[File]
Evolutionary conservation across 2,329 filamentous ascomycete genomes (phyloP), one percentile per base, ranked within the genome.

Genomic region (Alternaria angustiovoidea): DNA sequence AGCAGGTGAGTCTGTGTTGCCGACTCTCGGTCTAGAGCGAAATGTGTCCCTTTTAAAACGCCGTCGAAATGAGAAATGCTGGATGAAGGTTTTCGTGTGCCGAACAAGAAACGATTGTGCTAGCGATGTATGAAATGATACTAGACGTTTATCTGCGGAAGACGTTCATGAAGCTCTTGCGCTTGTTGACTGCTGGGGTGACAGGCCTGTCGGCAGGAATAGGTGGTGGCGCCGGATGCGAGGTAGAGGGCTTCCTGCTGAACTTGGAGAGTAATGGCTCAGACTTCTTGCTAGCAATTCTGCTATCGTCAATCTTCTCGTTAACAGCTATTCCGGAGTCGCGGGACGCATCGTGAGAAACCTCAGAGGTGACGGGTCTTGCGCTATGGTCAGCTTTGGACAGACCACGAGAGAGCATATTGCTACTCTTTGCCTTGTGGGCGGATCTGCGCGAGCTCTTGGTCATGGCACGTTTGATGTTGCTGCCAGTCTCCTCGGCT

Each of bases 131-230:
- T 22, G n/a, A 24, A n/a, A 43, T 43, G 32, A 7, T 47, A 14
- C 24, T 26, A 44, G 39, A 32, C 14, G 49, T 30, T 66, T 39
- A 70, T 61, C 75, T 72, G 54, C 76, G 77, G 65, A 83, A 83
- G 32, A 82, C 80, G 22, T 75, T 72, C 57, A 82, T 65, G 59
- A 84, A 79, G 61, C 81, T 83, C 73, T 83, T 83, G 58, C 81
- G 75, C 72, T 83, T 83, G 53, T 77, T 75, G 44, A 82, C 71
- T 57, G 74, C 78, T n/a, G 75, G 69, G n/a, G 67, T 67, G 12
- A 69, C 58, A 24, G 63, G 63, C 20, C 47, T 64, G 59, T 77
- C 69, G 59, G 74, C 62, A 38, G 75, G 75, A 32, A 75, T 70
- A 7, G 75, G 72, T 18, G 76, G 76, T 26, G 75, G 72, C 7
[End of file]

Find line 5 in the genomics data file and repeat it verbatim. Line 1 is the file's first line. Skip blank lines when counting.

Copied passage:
- C 24, T 26, A 44, G 39, A 32, C 14, G 49, T 30, T 66, T 39